Prostate, bladder and kidney cancers remain the most common cancers of the urinary tract.
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Despite improved primary prevention, detection and treatment, the incidence of age-related cancers of the urinary tract is likely to rise as a result of global population ageing. An association of diet with prostate, bladder and kidney carcinogenesis is plausible since the majority of metabolites, including carcinogens, are excreted through the urinary tract. Moreover, large regional differences in incidence rates of urologic tumours exist throughout the world. These rates change when people relocate to different geographic areas, which is suggestive of a strong environmental influence. As a result of these observations, numerous studies have been conducted to assess the effects of diet and nutritional status in kidney, bladder and prostate carcinogenesis. Here, we review the literature assessing the effect of diet and nutritional status on urological cancer risk, which has attracted the most interest.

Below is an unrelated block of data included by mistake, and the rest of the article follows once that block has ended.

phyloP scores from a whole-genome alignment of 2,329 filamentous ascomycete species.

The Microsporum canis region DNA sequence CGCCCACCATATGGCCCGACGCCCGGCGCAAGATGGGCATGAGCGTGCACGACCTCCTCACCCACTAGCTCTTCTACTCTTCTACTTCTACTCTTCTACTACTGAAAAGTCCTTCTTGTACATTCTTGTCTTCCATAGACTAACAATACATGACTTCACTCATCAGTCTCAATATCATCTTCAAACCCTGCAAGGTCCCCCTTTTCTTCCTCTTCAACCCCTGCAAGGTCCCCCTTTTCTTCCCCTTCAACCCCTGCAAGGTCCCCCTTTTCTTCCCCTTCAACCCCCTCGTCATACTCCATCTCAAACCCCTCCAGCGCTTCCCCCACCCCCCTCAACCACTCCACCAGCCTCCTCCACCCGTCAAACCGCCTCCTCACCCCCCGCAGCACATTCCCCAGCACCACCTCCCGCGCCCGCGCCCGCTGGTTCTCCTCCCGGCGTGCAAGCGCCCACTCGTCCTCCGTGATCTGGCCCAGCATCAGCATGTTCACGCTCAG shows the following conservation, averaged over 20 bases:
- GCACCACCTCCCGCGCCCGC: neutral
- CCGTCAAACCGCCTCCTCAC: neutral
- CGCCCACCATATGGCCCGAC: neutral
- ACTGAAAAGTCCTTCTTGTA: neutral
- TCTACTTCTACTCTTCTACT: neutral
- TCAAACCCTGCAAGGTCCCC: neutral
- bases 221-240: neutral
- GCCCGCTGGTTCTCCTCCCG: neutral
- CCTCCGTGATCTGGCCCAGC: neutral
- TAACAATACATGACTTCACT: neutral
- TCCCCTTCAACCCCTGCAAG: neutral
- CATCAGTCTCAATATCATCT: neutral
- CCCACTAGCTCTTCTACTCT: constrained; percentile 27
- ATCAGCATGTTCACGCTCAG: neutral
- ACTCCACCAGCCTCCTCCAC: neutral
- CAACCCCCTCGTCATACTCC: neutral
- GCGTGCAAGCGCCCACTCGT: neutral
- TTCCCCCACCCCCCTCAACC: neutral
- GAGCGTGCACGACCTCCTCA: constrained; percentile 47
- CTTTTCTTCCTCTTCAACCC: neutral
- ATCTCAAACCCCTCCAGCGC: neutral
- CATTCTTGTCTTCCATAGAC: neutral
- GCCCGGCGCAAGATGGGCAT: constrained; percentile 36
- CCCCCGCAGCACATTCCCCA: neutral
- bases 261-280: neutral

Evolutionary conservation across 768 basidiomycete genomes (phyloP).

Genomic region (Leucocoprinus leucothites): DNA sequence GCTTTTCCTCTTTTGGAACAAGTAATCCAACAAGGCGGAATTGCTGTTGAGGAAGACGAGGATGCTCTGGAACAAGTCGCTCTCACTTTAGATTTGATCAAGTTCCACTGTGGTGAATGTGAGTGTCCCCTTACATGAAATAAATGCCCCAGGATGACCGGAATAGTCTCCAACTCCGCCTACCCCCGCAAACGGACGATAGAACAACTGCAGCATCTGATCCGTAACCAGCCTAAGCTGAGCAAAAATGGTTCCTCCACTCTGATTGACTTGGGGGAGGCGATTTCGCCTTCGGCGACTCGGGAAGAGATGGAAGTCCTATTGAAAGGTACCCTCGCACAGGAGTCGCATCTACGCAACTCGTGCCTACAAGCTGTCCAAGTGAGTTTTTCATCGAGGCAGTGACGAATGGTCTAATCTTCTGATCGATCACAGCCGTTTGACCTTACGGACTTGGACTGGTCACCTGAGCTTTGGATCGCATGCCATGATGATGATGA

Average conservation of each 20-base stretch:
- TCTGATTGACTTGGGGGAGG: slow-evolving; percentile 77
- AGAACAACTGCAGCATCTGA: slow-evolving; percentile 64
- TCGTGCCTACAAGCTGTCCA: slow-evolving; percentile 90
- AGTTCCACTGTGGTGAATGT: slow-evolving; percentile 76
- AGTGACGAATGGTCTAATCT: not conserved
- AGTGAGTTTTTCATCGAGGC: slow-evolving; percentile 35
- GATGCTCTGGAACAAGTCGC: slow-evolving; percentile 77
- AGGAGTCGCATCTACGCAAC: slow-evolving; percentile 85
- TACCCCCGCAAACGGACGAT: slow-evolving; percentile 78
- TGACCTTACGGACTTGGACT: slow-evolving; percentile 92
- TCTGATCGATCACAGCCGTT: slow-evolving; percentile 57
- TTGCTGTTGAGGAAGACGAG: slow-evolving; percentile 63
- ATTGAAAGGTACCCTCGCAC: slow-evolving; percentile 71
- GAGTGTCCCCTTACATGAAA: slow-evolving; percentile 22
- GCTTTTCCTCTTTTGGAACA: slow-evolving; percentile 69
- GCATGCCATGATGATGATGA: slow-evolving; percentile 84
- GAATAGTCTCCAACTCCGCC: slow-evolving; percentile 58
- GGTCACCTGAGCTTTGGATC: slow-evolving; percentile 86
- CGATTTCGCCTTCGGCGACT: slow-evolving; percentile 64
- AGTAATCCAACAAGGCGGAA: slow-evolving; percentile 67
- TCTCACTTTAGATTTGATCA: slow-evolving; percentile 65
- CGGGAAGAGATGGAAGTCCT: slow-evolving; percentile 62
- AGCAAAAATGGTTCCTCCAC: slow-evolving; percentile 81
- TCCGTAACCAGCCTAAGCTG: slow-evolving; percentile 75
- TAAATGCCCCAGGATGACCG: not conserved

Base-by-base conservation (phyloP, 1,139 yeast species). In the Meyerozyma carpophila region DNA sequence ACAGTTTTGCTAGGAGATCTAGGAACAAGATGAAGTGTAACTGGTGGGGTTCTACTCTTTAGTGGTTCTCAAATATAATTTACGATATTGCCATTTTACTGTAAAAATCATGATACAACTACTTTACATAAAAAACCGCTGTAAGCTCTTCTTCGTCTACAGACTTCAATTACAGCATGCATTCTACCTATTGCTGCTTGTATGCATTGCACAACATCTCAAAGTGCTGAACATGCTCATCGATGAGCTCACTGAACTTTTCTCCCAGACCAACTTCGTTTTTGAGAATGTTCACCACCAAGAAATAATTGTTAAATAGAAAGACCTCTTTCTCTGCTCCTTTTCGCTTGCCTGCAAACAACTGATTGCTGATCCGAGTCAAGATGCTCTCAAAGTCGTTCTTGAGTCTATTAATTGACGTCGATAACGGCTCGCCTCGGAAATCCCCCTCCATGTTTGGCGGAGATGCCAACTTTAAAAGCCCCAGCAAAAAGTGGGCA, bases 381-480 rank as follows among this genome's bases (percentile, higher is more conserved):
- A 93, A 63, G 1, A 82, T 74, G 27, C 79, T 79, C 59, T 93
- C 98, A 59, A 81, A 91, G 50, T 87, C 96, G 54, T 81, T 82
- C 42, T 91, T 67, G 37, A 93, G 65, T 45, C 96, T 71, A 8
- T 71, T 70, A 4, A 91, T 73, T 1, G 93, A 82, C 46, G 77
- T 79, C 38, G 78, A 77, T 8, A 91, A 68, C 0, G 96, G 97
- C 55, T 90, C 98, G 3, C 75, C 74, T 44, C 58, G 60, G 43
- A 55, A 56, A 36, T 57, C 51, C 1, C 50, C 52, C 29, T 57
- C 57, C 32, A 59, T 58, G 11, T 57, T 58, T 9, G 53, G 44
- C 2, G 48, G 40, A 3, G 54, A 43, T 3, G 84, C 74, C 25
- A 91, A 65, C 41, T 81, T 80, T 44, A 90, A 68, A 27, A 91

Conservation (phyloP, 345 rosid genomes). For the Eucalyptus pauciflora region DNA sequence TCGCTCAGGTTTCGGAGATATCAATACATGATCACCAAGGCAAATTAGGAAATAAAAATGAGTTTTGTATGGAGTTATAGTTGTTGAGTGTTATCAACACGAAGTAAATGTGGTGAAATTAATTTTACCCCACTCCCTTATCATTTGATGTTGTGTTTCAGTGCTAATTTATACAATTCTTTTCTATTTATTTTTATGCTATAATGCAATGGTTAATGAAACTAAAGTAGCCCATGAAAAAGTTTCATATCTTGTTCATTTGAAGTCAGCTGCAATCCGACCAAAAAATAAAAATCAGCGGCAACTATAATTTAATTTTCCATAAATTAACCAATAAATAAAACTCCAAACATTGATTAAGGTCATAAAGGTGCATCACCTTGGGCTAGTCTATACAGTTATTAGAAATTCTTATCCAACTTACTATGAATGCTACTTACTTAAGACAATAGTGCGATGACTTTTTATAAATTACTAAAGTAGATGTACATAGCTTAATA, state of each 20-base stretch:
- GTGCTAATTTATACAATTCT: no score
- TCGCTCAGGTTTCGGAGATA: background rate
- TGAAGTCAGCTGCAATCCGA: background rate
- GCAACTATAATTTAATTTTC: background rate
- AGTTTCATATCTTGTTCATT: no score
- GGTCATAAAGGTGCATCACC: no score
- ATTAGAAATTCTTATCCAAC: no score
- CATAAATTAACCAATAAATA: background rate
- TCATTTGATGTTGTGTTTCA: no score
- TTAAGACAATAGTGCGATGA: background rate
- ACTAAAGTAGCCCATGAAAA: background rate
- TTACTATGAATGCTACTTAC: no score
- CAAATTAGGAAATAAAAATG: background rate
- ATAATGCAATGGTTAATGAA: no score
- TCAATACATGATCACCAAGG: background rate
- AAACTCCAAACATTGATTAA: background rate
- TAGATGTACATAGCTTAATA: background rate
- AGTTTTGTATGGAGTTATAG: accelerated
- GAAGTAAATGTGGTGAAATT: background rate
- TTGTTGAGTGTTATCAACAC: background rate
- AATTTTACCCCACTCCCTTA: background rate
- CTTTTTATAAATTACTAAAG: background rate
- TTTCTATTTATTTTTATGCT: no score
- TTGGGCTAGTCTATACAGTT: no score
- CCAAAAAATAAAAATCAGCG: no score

Golabek T, Powroźnik J, Chłosta P, Dobruch J, Borówka A. Are you the author?
Department of Urology, Jagiellonian University Medical College, Krakow, Poland; Department of Urology of the Postgraduate Medical Education Centre, the European Health Centre, Otwock, Poland.
Reference: Arch Med Sci. 2015 Apr 25;11(2):411-8.